Real robot

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This article is about a Japanese anime genre. For robots in reality, see Robot. For the UK published magazine named Real Robot (リアルロボット Riaru Robotto?) in Japan, see Real Robots.

Real robot (リアルロボット Riaru Robotto?) is a genre of anime.[1][2][3] The genre contains mecha robots whose abilities and operation are broadly explainable by, or grounded in, real-world physics and future technological advances. In addition, operators commonly rely on ranged weapons with projectiles and their machine's agility to survive military-like battle situations.[2] Plotwise, most real robot series feature an overarching story and more mature themes in contrast to the "monster of the week" structure seen in productions of the super robot genre. The mecha from real robot series usually look more utilitarian than super robots.


Mobile Suit Gundam (1979) is largely considered the first series to introduce the real-robot idea and, along with The Super Dimension Fortress Macross (1982), would form the basis of what people would later call real-robot anime.[4] In an interview with Yoshiyuki Tomino and other production crew members in the April 1989 issue of Newtype, about his views on the first Gundam anime that was not directed by him, he commented on the realism of the show, in which he sees the sponsors, Sunrise, as imaginary enemies of Gundam, since they did not accept a certain level of realism.[5] Armored Trooper Votoms is viewed by Famitsu magazine as the peak of real-robot anime.[6]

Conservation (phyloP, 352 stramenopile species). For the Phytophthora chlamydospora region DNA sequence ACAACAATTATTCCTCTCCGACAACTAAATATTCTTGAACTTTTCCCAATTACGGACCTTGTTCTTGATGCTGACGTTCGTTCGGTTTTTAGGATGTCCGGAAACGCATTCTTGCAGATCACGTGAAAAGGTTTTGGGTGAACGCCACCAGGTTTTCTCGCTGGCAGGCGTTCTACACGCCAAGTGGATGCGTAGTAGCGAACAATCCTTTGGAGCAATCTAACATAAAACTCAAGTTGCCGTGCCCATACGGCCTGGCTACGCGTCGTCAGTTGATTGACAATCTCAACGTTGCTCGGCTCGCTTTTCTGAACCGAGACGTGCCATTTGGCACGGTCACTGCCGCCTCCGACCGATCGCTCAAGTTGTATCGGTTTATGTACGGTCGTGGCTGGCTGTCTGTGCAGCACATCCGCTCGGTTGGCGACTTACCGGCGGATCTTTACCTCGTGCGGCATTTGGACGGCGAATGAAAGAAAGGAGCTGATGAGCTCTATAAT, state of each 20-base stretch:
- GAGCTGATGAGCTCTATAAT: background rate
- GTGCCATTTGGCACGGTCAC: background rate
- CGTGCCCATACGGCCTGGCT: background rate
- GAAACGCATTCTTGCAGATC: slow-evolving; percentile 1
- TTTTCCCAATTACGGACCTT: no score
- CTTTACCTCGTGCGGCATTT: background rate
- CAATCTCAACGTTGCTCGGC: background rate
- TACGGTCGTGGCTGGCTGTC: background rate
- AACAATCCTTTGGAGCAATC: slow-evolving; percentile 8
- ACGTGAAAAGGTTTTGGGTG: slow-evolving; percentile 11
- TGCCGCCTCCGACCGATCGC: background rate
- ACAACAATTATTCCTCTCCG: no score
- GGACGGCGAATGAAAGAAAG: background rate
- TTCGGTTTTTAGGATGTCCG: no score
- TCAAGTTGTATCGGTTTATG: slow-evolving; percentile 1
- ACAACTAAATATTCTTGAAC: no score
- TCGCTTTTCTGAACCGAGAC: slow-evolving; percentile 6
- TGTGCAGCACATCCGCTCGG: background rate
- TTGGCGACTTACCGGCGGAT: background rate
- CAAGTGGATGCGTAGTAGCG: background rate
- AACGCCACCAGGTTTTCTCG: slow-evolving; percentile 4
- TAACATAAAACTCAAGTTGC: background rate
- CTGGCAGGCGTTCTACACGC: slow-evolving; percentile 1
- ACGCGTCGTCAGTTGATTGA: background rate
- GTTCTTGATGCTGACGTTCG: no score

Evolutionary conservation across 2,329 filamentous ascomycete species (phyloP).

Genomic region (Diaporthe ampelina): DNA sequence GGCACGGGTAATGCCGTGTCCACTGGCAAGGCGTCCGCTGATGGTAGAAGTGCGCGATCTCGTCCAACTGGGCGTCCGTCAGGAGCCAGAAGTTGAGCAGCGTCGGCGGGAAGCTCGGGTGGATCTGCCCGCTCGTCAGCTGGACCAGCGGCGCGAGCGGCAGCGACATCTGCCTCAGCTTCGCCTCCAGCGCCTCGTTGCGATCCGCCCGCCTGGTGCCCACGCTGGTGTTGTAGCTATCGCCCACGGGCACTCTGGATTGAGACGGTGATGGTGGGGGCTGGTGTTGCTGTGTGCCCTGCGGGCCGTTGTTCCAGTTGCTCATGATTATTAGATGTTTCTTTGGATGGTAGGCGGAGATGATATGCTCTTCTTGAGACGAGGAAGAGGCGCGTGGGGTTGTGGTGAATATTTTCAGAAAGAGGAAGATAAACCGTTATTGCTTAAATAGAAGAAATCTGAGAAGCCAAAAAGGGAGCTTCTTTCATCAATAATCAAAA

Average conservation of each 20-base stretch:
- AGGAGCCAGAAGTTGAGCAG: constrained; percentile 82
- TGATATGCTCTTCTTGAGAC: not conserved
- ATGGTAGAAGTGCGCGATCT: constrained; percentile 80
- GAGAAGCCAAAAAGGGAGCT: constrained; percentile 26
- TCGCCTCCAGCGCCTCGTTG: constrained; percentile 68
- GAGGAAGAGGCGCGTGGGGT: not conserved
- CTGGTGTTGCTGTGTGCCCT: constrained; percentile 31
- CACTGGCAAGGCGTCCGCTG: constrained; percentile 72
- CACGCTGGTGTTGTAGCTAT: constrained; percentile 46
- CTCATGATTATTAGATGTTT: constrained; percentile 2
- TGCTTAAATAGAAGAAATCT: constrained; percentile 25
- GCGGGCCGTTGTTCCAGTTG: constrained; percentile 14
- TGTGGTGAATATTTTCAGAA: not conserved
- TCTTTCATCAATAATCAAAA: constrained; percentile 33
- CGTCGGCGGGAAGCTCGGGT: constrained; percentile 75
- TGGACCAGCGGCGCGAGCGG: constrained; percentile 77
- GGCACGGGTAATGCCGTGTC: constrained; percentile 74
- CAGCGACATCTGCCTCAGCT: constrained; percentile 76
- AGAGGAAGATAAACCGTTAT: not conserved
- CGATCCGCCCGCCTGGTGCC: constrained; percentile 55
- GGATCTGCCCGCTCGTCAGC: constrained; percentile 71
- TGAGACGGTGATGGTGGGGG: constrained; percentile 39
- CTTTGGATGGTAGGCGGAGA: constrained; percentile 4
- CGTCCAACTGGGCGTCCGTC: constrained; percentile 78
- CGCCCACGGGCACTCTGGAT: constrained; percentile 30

They established the concepts behind "real robots" that set it apart from previous robot anime, such as:

  • The robot is used as an industrial machine with arms/manipulators and is manufactured by military and commercial enterprises of various nations.[7]
  • The concept of industrial production and commercial manufacturing processes appeared for the first time in the history of robot shows, introducing manufacturing language like "mass-production (MP)", "prototype" and "test-type".[7]
  • While classic super robots typically use special attacks activated by voice commands, real robots more commonly make use of manually operated scaled-up/advanced versions of human weapons, such as lasers/particle beams, guns, shields, and swords.
  • Real robots use mostly ranged weapons that require ammunition.[2]
  • Real robots require periodic maintenance and are often prone to malfunction and break down, like real machines.[7]

Examples of real-robot anime include Macross, Genesis Climber Mospeada, Armored Trooper VOTOMS, Nadesico, Southern Cross, Full Metal Panic, Patlabor, and of course the aforementioned Gundam series.

Inevitably, there are some types of mecha that are difficult to classify as either a real robot or a super robot. Some of these include the Aura Battlers from Aura Battler Dunbine or the Evangelion units from Neon Genesis Evangelion, which follow the general motif of real robots, but their origin and abilities are more like the typical super robot. The Mortar Headds from Five Star Stories are unique artifacts, treated like individual works of art by the fictional society present in the story, and their power often borderlines on super robot.